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Gaming

Video Cards: To Game or Not to Game?

The first question is obvious, do you game? Meaning, do you plan on playing computer games on the desktop computer you plan on installing the graphics card into? And if you are wondering about a gaming laptop, we’ll get to that later. Back in the day, about 4 years ago sadly, having a 64mb graphics card meant you were able to play most computer games and play videos with ease. Times have changed, and drastically. For instance, there were times when you have to play Minecraft with colorless block graphics. However, with the advancement in technology, we have minecraft 1.14.3 shaders that can change the game completely by improving the graphics significantly. 

The minimum standard for most average desktop computers is now 256mb, at least. Take Devil May Cry 4 for example (http://www.vgrequirements.info/?p=7629), the requirements say that 256mb is reasonable, that 512mb is the way to go. If you have 512mb, then you are slightly ahead of the curve. But soon even that won’t be enough if you are a real gamer. Soon a 1-gigabyte graphics card will be the recommended level of the video you will need. Even if you aren’t a hardcore gamer, then I’d suggest a 512mb graphics card either way so that it will last you for a couple of years from now as a decent video level. But if you are a real gamer or an aspiring gamer, then you need more power.

I’m talking GeForce Graphics of 9500 or better (http://www.nvidia.com/object/geforce_family.html). At least half of these video cards have 1,000mb of memory and 128-bit CPU processing or greater. To put it another way, 128-bits is what a Playstation 2 system has (http://en.wikipedia.org/wiki/PlayStation_2). That means that you can enjoy the same graphics as a leading game system but on your computer. Some of these video cards only have 512mb of graphic memory, but as long as the GeForce series number is higher than 9500, then you don’t really have to worry. The bit processing number matters just a little more than the actual amount of graphics memory the card has (but not by too much).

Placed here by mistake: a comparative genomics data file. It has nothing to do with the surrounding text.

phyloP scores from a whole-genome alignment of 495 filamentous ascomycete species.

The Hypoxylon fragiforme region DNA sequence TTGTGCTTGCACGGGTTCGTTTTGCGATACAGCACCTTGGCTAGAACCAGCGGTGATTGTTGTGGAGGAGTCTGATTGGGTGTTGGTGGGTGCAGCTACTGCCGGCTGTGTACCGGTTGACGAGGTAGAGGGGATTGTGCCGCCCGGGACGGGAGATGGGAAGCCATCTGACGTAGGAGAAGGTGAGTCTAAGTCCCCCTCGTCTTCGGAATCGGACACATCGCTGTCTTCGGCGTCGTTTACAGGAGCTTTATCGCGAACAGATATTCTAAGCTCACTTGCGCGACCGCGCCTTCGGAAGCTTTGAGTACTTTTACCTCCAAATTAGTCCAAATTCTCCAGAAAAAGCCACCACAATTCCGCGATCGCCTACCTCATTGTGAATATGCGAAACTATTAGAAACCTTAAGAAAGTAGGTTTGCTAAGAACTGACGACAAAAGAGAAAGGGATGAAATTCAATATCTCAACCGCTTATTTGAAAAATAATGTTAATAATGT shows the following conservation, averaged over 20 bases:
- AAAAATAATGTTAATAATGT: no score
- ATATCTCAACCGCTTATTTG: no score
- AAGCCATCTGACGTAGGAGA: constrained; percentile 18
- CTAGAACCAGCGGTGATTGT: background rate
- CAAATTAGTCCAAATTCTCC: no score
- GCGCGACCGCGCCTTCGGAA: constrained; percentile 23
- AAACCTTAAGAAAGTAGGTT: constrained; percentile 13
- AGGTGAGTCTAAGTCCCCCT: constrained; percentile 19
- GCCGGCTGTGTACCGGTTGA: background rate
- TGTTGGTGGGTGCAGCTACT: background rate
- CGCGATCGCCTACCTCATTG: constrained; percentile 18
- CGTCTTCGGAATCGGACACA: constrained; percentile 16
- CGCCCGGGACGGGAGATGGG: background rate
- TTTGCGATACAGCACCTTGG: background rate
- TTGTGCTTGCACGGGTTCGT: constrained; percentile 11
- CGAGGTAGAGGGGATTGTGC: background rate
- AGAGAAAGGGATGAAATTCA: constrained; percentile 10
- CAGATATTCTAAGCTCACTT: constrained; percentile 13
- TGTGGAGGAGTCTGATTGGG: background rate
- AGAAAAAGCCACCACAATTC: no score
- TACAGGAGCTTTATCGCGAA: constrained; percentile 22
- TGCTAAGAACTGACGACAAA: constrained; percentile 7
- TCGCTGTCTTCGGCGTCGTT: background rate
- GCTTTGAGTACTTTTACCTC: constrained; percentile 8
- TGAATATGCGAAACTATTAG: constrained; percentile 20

As for gaming laptops, unless you have issues with mobility and can’t leave a computer in one location for an extended period of time, and on top of that have money to burn, don’t get one. The largest reason not to get a gaming laptop is the upgrade issue. Desktop computers can be easily upgraded, mostly because they have the space to do so, laptops can’t (http://www.daileyint.com/hmdpc/upgrade.htm). Yes, the hard drives can be replaced, and the screen can be upgraded, or even the disc drive and RAM, but not the video card. The reason behind this is that laptops don’t have PCI slots. These are the slots required to install a video graphics card. This is what makes laptops dead ends when it comes to a long-lasting, viable computer. Desktops do have PCI slots and can be upgraded several times depending on what your motherboard started out with. As with desktops, the motherboard of a laptop has a built-in video card, but the laptop doesn’t allow for room to install a higher grade video card.

Now that you know what type for the graphics card you should try to get, you need to find out if you have a VGA connection or a DVI connection to your monitor. If you have an old CRT monitor, one that looks like an old tube-style television, then you have a VGA connection. If you have a recent LCD flat-screen monitor, you might have either. But if you just bought one of those new HDMI tv/computer monitors, then you definitely have a DVI connection. The way you can tell them apart if the shape. A VGA connection looks like a trapezoid (that means the sides slope away from each other and one side is larger than the other. If it’s a DVI connection then the basic shape is a long rectangle with some oddly arranged pins/pin holes inside. Some of the higher-end graphics cards only have DVI connections, and that means that you will have to buy a DVI to VGA adapter, they have been sold at some electronics stores, but the price is horrible. Try looking for one online and you will save more than 65% on it. Same goes for the video graphics cards, online is the way to go always.

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